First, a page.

I’m sure you’d agree—it’s super-important for your organization to stay on top of everything that you do. It’s a no-brainer, right? Meanwhile, the intricacies and specifics of data management can sometimes be enough to make your eyes glaze over.
Not for us, because we live and breathe this stuff. But how do we get you to be as enthusiastic about keeping your information safe, secure, and accessible as we are? Well, let’s start small. The internet is teeming with great options to help you stay agile and organized in the form of cloud computing. If you haven’t tried any cloud options in earnest yet, try playing around with some of these— they’re perfect to help you out a little in your personal life or around the house.
Dropbox is one of the most widely used cloud computing services around. The proposition is simple: Dropbox acts like a drive on your computer, but it’s also a portal into the internet. Drag and drop files into your Dropbox, and it will sync up with every other Dropbox that has access to that folder. If you’ve got multiple computers and you want to get, say, a picture from your laptop to your desktop, Dropbox is an easy option. Or if you want to share files with your friends, family or coworkers, Dropbox will get it there fast.
Just in case you didn’t know, Google does a lot of stuff for you, and most of it is for free. If you’ve got a gmail account, then you also have access to a personal calendar (Google Calendar), a social network (Google Plus), and a storage drive and office utility (Google Drive). Google drive is the latest incarnation of Google Docs, which also integrated Google Wave—you don’t need a history of the internet here, just realize that you can do a lot with your Google Drive applications. And, if the option to create documents, spreadsheets, and web forms isn’t enough, you can upload and share bigger files (the type that doesn’t fit in an email attachment) with other people.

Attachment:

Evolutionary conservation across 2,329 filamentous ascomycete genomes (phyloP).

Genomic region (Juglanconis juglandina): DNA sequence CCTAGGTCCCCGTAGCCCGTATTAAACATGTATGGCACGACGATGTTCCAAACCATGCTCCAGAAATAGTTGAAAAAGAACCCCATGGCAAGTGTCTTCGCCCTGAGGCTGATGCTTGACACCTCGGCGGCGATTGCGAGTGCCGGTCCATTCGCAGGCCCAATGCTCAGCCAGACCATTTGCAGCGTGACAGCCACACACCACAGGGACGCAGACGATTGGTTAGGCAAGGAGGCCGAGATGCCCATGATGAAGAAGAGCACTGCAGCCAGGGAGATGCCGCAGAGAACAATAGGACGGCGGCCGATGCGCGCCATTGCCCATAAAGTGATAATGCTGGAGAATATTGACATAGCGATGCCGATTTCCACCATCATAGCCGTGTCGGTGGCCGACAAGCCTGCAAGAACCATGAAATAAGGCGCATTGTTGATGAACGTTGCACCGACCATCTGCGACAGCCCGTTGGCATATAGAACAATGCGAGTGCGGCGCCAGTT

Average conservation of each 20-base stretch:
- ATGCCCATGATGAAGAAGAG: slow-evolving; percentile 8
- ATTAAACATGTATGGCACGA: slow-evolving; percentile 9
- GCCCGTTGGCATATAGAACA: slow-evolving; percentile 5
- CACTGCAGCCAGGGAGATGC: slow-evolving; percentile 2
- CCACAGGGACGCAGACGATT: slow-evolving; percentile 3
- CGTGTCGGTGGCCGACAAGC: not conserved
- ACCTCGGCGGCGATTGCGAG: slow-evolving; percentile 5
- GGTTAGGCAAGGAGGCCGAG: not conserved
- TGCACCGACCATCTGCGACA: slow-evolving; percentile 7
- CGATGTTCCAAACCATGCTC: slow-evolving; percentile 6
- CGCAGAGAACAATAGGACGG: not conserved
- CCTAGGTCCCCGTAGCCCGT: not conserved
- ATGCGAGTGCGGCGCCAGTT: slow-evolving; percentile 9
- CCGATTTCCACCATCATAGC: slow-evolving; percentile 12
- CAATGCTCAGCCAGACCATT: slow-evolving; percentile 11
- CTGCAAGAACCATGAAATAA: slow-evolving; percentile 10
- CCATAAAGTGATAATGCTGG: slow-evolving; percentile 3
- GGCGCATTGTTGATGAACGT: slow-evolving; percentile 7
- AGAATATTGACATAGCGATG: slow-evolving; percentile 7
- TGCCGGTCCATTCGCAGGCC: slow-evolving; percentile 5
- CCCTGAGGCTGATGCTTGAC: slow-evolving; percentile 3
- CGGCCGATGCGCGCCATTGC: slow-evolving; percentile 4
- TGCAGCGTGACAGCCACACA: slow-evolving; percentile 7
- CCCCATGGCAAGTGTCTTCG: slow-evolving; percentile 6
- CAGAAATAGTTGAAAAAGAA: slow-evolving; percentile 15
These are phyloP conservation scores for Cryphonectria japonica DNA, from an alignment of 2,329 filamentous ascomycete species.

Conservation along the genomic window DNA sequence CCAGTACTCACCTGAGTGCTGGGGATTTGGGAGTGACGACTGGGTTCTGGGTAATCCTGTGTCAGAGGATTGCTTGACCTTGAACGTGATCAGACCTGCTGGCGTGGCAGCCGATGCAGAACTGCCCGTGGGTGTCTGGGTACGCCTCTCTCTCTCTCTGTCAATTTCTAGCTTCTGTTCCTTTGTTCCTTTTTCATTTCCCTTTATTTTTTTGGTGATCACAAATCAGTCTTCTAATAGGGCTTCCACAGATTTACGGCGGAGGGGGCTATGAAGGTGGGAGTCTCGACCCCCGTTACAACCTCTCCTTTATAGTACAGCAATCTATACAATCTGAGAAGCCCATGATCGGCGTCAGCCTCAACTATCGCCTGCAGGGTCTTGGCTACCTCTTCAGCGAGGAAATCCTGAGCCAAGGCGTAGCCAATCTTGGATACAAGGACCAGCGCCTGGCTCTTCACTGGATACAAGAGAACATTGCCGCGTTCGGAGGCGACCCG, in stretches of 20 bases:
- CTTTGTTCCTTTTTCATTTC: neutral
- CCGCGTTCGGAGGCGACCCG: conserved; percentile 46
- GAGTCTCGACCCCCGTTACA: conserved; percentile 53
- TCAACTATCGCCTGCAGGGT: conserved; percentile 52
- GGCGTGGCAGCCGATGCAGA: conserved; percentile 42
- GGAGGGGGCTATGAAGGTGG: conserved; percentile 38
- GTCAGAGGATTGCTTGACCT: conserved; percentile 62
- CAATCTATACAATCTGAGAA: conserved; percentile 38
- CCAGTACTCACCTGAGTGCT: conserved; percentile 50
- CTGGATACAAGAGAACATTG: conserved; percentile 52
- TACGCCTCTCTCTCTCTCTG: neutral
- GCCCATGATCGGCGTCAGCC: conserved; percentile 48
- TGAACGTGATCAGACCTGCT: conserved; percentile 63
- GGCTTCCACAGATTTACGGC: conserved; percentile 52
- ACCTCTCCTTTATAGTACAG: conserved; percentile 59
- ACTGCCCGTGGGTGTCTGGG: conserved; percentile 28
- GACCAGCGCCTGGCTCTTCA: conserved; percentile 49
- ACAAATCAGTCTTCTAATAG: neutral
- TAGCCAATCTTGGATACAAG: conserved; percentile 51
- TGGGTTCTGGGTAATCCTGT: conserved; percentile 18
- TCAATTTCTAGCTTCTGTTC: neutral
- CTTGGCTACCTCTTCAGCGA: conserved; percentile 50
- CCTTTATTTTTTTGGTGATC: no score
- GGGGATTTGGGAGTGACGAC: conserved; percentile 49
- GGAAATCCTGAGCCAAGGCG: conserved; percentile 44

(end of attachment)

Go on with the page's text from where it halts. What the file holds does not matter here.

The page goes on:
Evernote is not a powerhouse in storage, but its main function is really more along the lines of organization. Tag and sort your notes by topic and category, and you’ll have them all laid out in order of the date they were created. Share your notes if you’d like, or keep them all to yourself. You can write your own notes, attach files, insert webclips, send email to be stored, or do any combination of those possibilities. With a little work, Evernote will show you how it feels when your whole life is organized— and on your terms.
What’s the user of all of these great cloud computing options if you don’t know how to organize them? Try a mind mapping tool like Mindomo to get your thoughts straight. It has all kinds of great color, branching, and organization options that include posting extended notes and links. I use Mindomo like a 30,000 foot view over my cloud processes—it’s a great way to keep the functions organized in a way that I can understand.
First Dropbox, Then The Workplace!
Once you’ve gotten a taste of using these cloud computing options, you’ll probably realize how much cloud accessibility, tagging, and organization can add to your workflow. But, quick disclaimer: these are free services with their own privacy and security policies. They’re a great place to store your recipes or webclips for your upcoming trip to the Mediterranean. But if you’ve got sensitive materials, we can help you find a solution that’s more suitable for that.
Have you had an opportunity to use any of these services? Are there any others that you’ve tried and liked? Tell us about it in the comments!